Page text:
“Feathered Friends” Links and Resources
- Introductory lesson – What makes a bird a bird?
- October – What’s in a habitat?
- November – Taking flight
- December – Move like a bird
- January – Eat like a bird
- February –If you can count…you can help a scientist!
- March – Who’s that… up in the sky?
- April – Do you hear what I hear?
- May – Nests and chicks
We also have a recorded webinar around “Feathered Friends” and feeding birds.
Answers and explanations to True or False activity:
- True – All birds have feathers. Some birds have highly modified feathers to fit particular functions, such as the fancy feathers on a peacock’s tail.
- False – While birds are known for their ability to fly, there are many that do not fly such as penguins (who swim), ostriches, emus, and kiwis.
- True – All birds have two wings!
- True – Birds can replace old and damaged feathers through molting. Molting generally occurs after nesting or before migration when the bird has the resources and energy.
- False – If this were the case, birds would be too heavy to fly! Instead, birds have adapted to have very light but strong bones.
- False – Birds generally have very good sight. Many birds can see color and some can even see light ranging in the ultraviolet spectrum, which humans cannot see!
- False – The heartbeat of birds are faster than humans.
- True – All birds species do lay eggs. Though male birds don’t.
- False – There is a large variety of diets among birds. Birds eat anything from seeds, nectar, insects, worms, fish, crustaceans, frogs, and small animals.
- False – While not all birds sing the beautiful songs we commonly think of, most are capable of making a variety of sounds whether they be calls, chip notes, or the sound of pecking against a tree. In many songbirds, males do more singing.
- False – All birds do not migrate; for example, the Northern Cardinal is one species which remains in one area all year round. Many birds, especially those that eat insects – must migrate to find food.
- True – Birds are vertebrate animals that have a backbone and internal skeleton just like you!
- True – All birds are warm-blooded, or endothermic. This means that birds are able to regulate their body temperature through various internal means.
- False – Not all baby birds are covered in downy feathers when they hatch. For example, many song birds, such as the Blue Jay, are born virtually naked.
- True – There are many species where the male and female species look different. Examples of these species are the Northern Cardinal, where the male is bright red and the female simply a redish brown, the Amercan Goldfinch, and the Red-winged Blackbird.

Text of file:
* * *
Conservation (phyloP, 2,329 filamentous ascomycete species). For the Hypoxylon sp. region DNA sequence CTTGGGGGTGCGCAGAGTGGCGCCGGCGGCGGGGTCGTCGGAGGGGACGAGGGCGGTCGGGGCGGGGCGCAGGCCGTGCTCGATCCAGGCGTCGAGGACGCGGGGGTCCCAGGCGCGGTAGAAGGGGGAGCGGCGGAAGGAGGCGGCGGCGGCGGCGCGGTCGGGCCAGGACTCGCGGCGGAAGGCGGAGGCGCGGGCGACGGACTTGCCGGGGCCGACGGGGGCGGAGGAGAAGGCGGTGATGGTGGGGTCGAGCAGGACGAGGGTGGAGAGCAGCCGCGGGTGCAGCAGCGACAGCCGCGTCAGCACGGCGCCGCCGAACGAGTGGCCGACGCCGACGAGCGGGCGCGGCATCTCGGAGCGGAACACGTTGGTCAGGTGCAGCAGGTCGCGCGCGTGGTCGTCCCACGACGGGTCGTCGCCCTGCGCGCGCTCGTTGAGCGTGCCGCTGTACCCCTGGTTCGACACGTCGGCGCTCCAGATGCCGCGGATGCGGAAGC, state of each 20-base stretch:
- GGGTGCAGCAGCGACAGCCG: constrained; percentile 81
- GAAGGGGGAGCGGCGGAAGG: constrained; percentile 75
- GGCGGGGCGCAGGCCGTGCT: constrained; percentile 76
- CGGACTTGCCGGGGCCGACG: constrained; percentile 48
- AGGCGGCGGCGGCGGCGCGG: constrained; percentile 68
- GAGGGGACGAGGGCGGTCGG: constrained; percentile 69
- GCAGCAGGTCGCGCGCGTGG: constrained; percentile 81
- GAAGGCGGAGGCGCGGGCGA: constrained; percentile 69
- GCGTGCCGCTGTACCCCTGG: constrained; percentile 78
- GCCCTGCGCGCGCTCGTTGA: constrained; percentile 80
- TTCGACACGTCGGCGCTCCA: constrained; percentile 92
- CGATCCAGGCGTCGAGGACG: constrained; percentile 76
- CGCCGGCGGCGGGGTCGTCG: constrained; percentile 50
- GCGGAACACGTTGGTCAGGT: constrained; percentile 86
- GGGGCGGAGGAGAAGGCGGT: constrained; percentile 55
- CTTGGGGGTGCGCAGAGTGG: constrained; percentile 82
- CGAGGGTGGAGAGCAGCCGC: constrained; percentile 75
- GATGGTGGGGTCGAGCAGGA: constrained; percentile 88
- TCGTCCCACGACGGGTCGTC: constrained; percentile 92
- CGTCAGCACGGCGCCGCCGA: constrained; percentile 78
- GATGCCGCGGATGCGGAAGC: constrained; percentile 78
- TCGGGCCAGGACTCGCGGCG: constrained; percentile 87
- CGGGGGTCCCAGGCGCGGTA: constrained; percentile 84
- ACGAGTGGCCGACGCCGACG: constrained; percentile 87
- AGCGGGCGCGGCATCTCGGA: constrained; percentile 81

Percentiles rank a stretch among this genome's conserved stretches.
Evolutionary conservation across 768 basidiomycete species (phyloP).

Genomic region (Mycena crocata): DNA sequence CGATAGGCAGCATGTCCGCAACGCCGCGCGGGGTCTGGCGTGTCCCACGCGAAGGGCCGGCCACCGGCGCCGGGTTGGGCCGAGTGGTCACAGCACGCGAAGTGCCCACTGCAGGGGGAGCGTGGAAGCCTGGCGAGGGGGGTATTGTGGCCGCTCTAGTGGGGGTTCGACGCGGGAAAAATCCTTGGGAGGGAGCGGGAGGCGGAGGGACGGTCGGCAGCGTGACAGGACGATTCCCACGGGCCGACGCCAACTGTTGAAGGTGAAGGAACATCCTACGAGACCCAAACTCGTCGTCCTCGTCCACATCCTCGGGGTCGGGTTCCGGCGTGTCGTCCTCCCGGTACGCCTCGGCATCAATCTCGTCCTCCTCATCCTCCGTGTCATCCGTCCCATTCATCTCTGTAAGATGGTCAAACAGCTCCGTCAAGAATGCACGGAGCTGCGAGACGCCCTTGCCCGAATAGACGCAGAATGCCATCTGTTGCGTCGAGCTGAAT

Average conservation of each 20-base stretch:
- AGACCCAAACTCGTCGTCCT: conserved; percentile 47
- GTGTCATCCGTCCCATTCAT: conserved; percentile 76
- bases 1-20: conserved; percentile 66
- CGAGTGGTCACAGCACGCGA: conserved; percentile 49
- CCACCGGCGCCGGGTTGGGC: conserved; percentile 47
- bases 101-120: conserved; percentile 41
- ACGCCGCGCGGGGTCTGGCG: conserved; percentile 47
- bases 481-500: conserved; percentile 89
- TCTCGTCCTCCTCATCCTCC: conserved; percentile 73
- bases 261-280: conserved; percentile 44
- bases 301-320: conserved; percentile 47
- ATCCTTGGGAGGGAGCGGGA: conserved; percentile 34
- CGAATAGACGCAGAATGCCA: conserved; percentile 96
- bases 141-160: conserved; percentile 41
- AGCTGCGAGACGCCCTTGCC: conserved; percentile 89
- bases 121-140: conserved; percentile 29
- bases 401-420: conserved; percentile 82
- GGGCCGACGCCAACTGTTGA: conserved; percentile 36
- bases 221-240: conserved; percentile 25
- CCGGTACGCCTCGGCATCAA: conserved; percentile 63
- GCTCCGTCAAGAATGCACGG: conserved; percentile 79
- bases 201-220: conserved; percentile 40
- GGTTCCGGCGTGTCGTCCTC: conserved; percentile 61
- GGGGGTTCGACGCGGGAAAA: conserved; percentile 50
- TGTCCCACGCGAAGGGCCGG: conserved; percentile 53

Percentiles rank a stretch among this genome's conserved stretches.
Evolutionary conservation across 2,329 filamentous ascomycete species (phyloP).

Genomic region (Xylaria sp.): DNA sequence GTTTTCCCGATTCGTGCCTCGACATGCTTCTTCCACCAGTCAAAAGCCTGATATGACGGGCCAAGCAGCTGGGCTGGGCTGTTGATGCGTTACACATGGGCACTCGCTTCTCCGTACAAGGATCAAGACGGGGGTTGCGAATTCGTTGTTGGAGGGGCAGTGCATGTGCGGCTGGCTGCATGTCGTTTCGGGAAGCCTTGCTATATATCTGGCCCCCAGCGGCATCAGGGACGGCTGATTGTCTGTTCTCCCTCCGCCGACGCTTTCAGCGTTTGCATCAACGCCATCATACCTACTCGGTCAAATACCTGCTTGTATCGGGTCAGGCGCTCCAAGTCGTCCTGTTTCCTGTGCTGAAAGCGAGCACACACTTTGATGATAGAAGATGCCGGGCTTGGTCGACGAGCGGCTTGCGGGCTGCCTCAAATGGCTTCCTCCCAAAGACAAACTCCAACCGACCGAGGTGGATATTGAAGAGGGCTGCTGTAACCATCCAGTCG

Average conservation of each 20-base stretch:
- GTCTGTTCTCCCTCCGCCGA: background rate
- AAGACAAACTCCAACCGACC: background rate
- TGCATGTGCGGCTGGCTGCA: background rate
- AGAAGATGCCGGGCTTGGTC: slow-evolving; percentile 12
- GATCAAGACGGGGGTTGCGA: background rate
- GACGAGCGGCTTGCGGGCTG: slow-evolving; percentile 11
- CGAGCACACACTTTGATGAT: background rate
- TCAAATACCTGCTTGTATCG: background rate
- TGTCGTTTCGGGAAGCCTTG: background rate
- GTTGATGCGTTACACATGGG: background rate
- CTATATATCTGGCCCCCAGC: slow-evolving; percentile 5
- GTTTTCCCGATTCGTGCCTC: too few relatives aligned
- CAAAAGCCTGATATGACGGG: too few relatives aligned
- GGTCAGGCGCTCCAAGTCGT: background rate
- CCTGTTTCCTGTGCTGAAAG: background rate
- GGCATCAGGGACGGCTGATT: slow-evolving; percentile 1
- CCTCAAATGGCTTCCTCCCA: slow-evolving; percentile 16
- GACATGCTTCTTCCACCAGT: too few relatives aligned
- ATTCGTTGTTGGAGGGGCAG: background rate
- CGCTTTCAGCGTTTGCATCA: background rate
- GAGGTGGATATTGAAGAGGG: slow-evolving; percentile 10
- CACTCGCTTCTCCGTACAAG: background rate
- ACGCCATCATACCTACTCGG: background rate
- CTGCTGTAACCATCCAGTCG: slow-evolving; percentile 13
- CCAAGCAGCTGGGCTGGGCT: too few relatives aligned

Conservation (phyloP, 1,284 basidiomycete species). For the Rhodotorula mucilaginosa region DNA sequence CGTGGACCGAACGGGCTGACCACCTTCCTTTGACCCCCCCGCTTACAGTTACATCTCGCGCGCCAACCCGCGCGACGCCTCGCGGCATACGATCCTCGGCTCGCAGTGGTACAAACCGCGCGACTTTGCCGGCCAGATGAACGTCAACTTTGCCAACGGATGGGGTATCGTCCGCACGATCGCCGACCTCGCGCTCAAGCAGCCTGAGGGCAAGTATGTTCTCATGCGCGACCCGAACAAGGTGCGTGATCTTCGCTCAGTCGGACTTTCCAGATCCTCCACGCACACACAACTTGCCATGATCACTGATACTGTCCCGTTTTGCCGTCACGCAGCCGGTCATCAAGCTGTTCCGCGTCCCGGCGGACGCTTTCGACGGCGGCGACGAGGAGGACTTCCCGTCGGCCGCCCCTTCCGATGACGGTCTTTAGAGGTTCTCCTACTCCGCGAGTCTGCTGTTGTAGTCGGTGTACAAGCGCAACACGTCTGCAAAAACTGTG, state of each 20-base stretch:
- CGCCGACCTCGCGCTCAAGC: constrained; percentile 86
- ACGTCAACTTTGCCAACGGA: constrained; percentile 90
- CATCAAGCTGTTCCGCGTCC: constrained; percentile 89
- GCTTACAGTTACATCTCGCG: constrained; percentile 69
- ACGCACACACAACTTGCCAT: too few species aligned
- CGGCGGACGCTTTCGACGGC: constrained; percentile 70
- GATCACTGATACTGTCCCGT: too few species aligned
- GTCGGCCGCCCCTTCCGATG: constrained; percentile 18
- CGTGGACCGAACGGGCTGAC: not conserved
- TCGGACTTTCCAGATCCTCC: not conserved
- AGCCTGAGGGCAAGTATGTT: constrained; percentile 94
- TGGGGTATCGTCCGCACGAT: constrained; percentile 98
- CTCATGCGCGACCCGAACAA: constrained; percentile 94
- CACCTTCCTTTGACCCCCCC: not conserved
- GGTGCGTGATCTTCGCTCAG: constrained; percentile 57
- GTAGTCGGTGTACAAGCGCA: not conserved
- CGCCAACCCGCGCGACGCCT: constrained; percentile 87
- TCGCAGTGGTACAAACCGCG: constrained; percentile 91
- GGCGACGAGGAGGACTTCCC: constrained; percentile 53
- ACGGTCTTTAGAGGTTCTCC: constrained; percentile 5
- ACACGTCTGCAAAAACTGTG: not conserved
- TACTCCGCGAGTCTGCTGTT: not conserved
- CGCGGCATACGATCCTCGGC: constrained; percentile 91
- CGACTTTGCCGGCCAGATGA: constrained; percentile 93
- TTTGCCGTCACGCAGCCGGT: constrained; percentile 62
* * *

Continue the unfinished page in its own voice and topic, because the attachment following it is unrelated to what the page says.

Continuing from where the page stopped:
Meet Three Feeder Birds:
Birds of the Month:
Here is a list of birds that do not migrate:
- Western Scrub Jay
- Chestnut-backed Chickadee
- Oak Titmouse
- Dark-eyed Junco
- Acorn Woodpecker
Recommended video clips to observe different bird movements:
Bird of the Month:
Bird of the Month:
- How would you describe their differences and similarities?
- Click on their images here to listen to their calls on All About Birds. How do their vocalizations compare and contrast?
Ready to dive further into bird identification?
Consider purchasing the BirdSleuth: Most Wanted Birds kit.
Make sure you register with eBird so you can share your student’s bird counts!
Bird of the Month
Click here to find the book of the week on Amazon.
Before starting the activity, access and test out the bird sounds you will be using.
Stumped with the Bird Song Matching activity? Here are the answers:
Black Capped Chickadee – “Chicka-dee-dee-dee”
American Crow – “Caw, caw, caw”
Mourning Dove – “Hoo-oo, hoo-hoo-hoo”
American Robin – “cheer-up, cheerily, cheerily…”
Northern Cardinal – “Wha-cheer, wha-cheer”
Blue Jay – “Jay, jay”
American Goldfinch – “Potato-chip, potato-chip”
Red-winged Blackbird – “o-ka-lee, o-la-lee”
TAKE HOME ACTIVITY
Parents and Guardians – Your child has learned about wild birds in school, and this sheet is designed to offer more information and activities for your family to enjoy wild birds.
DO YOU HEAR WHAT I HEAR?
Bird Sound Matching
Go out in the morning and listen to the dawn chorus or bird songs. Open your ears and maybe even close your eyes to pinpoint animal sounds. Write down what you hear. If you’re up for a challenge, try to identify birds based on some of the sounds learned in class.
Match these birds to what they say below:
BIRD SPECIES SOUNDS LIKE
Chestnut-backed Chickadee “hoo-oo, hoo-hoo-hoo”
American Crow “tseek-a-dee-dee”
Mourning Dove “cheer-up, cheer-up”
American Robin “caw, caw, caw”
Oak Titmouse “tjiboo, tjiboo, ….”
Western Scrub Jay “o-ka-lee, o-ka-lee”
Lesser Goldfinch “shreep, shreep,”
Red-winged Blackbird “tee-yee, tee-yee”
Listen to their calls at www.allaboutbirds.org. Some birds may have more than one sound.
Bird of the Month
Heron Cam at Sapsucker Woods
Hawk Cam on Cornell University Campus
Hooked on BirdSleuth activities? Make sure you check out our other kits and resources.
Keep reading in your classroom.
Our other book recommendations are: